These beetles can be found worldwide and are common in North America. Adults often prey on other insects (especially bark beetles), but can also be scavengers, or feed on flower pollen. They are thought to play an important role in the population control of invertebrates that depend on rotting wood. Some species are mimics of other insects, and may resemble ants, wasps, or other beetles.
Representative Genera and Species:
Hydrobaenus, Trichodes nutalli
Pollinator Life Cycle:
Development from egg to adult can takes from five weeks to more than three years. Several generations are usually produced annually. Females often lay eggs between pieces of bark or under stones in the soil. Pupation occurs within a cocoon, in an earthen cell, or without cocoon or a cell at all. Over-wintering happens in larval, pupal, pre-pupal, and adult stages depending on the species.
The status of Canadian species has not yet been assessed, and none are legally protected.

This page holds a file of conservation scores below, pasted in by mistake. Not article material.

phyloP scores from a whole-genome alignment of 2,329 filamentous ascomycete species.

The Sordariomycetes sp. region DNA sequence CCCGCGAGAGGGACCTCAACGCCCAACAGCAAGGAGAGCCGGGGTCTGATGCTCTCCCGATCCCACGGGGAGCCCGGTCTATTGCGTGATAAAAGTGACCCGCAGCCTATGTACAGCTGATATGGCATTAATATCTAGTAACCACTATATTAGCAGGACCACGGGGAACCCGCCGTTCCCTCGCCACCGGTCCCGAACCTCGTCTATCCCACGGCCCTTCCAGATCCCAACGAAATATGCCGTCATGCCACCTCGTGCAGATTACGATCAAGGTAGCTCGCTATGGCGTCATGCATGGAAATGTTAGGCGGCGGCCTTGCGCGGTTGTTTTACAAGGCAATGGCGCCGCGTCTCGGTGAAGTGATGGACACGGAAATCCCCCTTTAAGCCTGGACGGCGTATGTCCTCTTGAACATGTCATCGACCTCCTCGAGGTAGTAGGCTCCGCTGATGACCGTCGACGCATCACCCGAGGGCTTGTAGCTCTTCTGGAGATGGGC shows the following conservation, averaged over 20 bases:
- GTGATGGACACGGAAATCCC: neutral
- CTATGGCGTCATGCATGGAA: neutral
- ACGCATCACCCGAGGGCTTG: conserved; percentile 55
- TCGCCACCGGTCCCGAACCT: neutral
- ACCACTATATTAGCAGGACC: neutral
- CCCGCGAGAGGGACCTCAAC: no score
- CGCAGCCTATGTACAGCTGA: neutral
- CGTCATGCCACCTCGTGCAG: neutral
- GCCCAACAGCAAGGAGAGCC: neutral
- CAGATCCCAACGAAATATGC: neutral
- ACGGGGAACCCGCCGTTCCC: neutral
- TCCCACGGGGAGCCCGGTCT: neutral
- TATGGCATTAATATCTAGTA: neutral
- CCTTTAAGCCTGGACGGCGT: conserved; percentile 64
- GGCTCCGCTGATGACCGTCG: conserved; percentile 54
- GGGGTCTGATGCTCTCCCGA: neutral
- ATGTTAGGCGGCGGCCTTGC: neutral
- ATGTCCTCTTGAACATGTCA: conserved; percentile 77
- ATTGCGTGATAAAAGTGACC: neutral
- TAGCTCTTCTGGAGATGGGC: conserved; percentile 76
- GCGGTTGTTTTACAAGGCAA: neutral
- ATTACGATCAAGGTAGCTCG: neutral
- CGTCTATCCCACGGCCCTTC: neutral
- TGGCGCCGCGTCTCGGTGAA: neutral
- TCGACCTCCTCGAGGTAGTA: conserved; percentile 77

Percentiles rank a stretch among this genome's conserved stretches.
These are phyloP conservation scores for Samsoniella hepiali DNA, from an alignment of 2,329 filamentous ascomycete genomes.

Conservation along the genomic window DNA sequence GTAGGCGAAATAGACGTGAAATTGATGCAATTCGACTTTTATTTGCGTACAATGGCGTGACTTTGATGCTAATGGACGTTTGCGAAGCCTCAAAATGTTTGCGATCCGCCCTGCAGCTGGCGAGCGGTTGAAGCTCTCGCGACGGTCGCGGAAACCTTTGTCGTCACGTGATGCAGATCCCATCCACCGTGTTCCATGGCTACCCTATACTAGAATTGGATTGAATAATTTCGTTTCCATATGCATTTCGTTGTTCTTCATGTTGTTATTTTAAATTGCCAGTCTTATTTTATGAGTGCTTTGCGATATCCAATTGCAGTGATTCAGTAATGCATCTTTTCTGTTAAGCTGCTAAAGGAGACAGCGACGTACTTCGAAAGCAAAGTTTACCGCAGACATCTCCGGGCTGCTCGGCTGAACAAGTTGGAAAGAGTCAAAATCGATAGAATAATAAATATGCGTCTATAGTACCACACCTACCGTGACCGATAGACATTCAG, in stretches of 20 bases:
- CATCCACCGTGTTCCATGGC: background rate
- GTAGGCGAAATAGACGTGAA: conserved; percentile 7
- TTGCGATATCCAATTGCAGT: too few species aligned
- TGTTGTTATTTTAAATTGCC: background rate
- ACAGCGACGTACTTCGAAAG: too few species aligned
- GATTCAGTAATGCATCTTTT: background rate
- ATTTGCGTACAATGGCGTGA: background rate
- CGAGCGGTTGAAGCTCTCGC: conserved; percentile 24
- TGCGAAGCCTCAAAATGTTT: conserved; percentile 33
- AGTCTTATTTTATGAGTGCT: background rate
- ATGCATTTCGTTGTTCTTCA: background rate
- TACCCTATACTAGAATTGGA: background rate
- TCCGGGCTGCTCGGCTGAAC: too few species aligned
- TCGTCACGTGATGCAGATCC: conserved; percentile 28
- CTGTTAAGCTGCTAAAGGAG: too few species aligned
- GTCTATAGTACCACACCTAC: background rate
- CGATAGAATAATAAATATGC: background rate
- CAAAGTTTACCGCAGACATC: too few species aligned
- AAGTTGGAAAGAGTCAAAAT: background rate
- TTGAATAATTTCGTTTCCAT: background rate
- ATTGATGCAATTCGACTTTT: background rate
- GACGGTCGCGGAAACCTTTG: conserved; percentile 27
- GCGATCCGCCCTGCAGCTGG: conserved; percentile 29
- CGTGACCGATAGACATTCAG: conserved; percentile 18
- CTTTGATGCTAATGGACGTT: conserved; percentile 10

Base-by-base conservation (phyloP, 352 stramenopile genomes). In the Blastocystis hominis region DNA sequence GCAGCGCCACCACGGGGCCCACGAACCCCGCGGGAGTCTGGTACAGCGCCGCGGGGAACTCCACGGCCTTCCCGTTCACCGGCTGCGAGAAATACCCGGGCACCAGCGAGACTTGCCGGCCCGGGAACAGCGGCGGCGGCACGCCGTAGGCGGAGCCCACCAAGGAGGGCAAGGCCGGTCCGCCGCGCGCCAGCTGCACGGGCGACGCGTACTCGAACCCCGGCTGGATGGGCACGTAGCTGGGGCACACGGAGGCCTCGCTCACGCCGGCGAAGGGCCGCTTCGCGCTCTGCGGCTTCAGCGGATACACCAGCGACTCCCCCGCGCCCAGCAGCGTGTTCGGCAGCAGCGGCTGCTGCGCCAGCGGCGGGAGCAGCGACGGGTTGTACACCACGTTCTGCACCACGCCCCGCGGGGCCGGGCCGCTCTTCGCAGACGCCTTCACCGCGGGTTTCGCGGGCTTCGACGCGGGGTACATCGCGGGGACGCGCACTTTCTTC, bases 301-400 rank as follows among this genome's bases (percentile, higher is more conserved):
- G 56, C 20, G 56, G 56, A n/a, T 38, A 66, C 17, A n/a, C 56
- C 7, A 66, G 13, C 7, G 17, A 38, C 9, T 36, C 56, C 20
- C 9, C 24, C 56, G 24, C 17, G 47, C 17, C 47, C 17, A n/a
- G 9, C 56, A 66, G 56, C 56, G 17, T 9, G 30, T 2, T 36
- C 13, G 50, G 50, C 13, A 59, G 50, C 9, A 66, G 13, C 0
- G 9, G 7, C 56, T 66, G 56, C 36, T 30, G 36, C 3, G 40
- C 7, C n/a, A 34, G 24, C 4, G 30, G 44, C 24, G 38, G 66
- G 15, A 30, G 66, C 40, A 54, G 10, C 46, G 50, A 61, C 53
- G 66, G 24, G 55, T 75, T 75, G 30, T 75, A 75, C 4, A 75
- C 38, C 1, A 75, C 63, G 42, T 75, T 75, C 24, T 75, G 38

Their bodies are usually long (2-24 mm), narrow, and covered with bristly hairs. Colouration is often bright (red, orange, yellow, blue) with various designs, including a characteristic checkered pattern. The pronotum is typically narrower than both the head and elytra. Antennae are variable, have 11 segments, and are useful for species identification.
Adults can be found in various habitats, including surfaces of fallen limbs and trees, herbaceous vegetation, in leaf litter, and under bark. Others may live on bones, dead skin, and carrion or dried out carcasses of fish and other animals.
- British Columbia
- New Brunswick
- Northwest Territories
- Nova Scotia
- Prince Edward Island
- Fescue Prairie
- Mixed Grass Prairie
- Tall Grass Prairie